The section is composed by 7 films and will bring some of McDowell’s most significant performances on the screen.
The actor will be a guest of the Festival.
«It’s easy to be good in a Robert Altman film. You try being good in Cyborg 3»
Malcolm McDowell, The Guardian, 2004
Born Malcolm Taylor in Leeds on 13 June 1943, he was educated at Cannock public school before turning down a university place in favour of working in his father’s Liverpool pub, followed by a stint as a travelling salesman. The acting bug bit shortly afterwards, and he joined a touring repertory company, taking on his mother’s maiden name in the process.
Moving to London, he worked briefly with the Royal Shakespeare Company, secured a few minor television roles, and then joined the Royal Court Theatre just in time to be asked to audition for If…. Despite his lack of big-screen experience (the previous year, a brief appearance in Ken Loach’s Poor Cow didn’t make the final cut), McDowell secured the lead role of public schoolboy-turned-firebrand revolutionary Mick Travis, beginning a creative partnership with director Lindsay Anderson that he always regarded as his closest. Shown at the Cannes Film Festival, If… brilliantly captured the mood of the times, won the Palme d’Or and established McDowell as the poster child for several generations of student radicals.
Three years later (with Joseph Losey’s Figures in a Landscape intervening in 1970), McDowell was cast in the lead role of A Clockwork Orange, Stanley Kubrick’s adaptation of Anthony Burgess’ pessimistic tale of violence and (lack of) redemption. Not only was Alex, a vandal, thug, rapist and murderer, about as anti-heroic as it’s possible to imagine (his veneration of the music of Ludwig van Beethoven notwithstanding), all his dialogue was scripted in Nadsat, invented post-Cold War teenage slang that fused American and Russian.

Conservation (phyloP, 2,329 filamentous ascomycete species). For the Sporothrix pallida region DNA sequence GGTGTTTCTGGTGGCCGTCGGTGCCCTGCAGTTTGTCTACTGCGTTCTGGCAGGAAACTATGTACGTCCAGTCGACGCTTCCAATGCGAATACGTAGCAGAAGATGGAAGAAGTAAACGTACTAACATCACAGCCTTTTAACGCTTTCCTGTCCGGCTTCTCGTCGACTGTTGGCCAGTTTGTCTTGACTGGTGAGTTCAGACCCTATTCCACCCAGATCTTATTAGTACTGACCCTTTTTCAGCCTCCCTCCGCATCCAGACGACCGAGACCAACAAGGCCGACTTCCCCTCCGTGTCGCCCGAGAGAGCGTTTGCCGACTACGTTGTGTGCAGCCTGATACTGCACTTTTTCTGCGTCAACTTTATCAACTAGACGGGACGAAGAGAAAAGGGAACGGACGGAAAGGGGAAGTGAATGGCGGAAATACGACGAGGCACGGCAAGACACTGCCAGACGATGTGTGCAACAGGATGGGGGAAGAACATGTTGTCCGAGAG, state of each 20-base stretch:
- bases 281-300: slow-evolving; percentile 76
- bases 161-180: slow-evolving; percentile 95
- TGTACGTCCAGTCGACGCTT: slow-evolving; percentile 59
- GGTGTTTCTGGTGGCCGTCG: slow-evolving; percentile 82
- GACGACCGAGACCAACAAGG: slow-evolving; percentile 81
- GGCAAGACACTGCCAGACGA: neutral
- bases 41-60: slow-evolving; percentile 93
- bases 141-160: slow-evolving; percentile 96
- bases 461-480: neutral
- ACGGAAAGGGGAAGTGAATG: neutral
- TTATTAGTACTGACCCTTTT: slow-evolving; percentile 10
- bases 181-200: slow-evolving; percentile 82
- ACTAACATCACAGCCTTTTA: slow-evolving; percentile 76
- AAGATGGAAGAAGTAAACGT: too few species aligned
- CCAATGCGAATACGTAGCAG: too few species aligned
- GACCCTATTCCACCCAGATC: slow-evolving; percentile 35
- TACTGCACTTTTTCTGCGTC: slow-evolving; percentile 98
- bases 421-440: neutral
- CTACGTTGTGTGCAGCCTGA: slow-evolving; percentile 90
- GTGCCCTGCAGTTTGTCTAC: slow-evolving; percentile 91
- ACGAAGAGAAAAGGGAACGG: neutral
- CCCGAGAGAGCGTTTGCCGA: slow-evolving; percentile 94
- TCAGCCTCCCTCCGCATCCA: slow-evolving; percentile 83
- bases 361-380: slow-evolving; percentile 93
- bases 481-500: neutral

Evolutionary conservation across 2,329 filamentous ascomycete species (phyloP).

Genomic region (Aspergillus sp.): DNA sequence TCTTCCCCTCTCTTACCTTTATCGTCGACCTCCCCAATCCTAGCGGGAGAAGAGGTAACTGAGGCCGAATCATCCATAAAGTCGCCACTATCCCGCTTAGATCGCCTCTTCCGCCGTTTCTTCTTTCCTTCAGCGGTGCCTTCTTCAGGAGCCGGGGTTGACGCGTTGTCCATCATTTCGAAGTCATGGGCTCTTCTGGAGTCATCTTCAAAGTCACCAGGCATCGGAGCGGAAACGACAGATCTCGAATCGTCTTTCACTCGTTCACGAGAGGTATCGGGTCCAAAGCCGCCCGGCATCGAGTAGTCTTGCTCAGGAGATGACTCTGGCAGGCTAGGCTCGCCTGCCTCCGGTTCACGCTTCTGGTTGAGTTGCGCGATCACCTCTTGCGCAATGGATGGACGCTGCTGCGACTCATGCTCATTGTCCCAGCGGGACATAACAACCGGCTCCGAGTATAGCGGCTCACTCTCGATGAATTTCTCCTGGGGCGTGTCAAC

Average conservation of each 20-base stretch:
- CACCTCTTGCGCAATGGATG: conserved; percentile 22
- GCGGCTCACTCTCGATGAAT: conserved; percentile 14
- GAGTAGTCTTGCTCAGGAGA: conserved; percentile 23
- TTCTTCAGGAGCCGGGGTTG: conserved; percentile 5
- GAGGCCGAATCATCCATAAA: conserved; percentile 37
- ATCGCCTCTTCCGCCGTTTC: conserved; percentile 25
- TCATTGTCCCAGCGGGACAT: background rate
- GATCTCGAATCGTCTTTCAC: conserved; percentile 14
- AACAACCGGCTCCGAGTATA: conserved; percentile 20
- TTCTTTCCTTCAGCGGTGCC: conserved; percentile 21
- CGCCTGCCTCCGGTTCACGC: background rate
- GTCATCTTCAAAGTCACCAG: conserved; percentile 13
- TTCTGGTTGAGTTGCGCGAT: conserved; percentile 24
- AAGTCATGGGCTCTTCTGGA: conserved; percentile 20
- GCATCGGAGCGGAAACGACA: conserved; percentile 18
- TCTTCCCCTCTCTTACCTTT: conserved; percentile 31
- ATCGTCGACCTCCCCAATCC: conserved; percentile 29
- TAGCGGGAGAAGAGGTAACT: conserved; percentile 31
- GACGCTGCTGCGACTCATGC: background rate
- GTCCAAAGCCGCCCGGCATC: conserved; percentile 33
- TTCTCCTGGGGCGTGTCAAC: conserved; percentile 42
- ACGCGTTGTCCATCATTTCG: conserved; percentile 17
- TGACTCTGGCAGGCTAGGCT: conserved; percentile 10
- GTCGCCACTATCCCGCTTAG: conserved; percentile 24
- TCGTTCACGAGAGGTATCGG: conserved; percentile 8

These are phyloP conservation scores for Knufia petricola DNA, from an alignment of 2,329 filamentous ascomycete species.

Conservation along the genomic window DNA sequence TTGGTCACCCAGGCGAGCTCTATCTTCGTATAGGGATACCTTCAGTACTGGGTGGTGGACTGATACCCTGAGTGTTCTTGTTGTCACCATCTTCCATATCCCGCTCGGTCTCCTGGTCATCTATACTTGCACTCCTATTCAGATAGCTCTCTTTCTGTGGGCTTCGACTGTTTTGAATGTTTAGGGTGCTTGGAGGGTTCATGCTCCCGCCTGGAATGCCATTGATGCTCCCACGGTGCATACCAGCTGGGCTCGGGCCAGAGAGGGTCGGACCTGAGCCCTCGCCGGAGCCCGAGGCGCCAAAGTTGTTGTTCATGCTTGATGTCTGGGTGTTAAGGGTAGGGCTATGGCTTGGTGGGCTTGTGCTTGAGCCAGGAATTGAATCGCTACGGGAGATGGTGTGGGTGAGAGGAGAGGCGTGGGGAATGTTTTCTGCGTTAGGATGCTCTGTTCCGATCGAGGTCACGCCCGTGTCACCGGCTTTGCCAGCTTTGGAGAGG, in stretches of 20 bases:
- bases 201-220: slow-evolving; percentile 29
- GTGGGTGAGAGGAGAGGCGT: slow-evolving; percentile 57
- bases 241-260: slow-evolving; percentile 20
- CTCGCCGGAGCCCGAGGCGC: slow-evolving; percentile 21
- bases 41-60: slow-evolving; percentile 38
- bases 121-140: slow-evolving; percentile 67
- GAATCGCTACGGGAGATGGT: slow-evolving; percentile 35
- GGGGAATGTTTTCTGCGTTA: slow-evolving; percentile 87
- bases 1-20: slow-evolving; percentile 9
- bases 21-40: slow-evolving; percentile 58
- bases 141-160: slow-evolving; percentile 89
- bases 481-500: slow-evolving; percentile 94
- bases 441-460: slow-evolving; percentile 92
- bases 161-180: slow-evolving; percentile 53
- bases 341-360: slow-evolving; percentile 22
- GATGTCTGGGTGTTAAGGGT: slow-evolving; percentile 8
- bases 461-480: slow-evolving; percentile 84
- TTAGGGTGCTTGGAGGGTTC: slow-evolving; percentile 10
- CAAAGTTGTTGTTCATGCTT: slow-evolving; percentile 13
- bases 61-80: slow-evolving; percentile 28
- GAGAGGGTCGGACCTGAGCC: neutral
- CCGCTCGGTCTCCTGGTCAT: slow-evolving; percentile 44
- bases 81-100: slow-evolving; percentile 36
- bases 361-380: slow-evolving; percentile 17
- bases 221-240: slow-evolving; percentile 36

He then reunited with Lindsay Anderson, writer David Sherwin and the character of Mick Travis for O Lucky Man! (1973), a film directly inspired by McDowell’s own early career as a coffee salesman. The third and final Mick Travis film is Britannia Hospital (1982).
After playing leads in assorted British films (George Macdonald Fraser’s Victorian rogue Harry Flashman in Royal Flash, d. Richard Lester, 1975; a cynical, embittered WWI airman in Aces High, d. Jack Gold, 1976), he was cast in the title role of Caligula (1979) by Tinto Brass.
When making what he envisaged as a brief trip to Hollywood to star as H.G.Wells in Time After Time (1979), he met and married his American co-star Mary Steenburgen (his second wife of three) and relocated to California, where he lives to this day. His early years in the US were beset by personal problems, but his workrate then soared, and it’s been a rare year since the late 1980s that he hasn’t notched up at least half a dozen credits, usually in villainous character roles.
Among the most important roles, the artistic director of a ballet in The Company (2003) by Robert Altman. He still occasionally filmed in Britain. On television, he dominated the four middle episodes of Peter Flannery’s masterly Our Friends in the North (BBC, 1996) as Sixties gangland kingpin Bennie Barratt, and then played an older version of Paul Bettany in the underrated Gangster No.1 (d. Paul McGuigan, 2000). He then worked with Get Carter director Mike Hodges in I’ll Sleep When I’m Dead (2003), playing yet another swaggering gangster ultimately reduced to a broken shell.
Last summer he played Colonel Saville, alongside Harvey Keitel, in Davide Ferrario’s Just Noise, a film that tells the little-known June 1919 uprising of the citizens of Malta against the British. The film is slated for release in the second half of 2020.
If.… by Lindsay Anderson (Uk 1968, 111’)
A Clockwork Orange by Stanley Kubrick (Uk 1971, 137’)
O Lucky Man by Lindsay Anderson (Uk 1973, 173’)
Time After Time by Nicholas Meyer (USA 1979, 112′)
Cat People by Paul Schrader (USA 1982, 73’)
Evilenko by David Grieco (Italy 2004, 106’)
The Company by Robert Altman (USA 2003, 112’)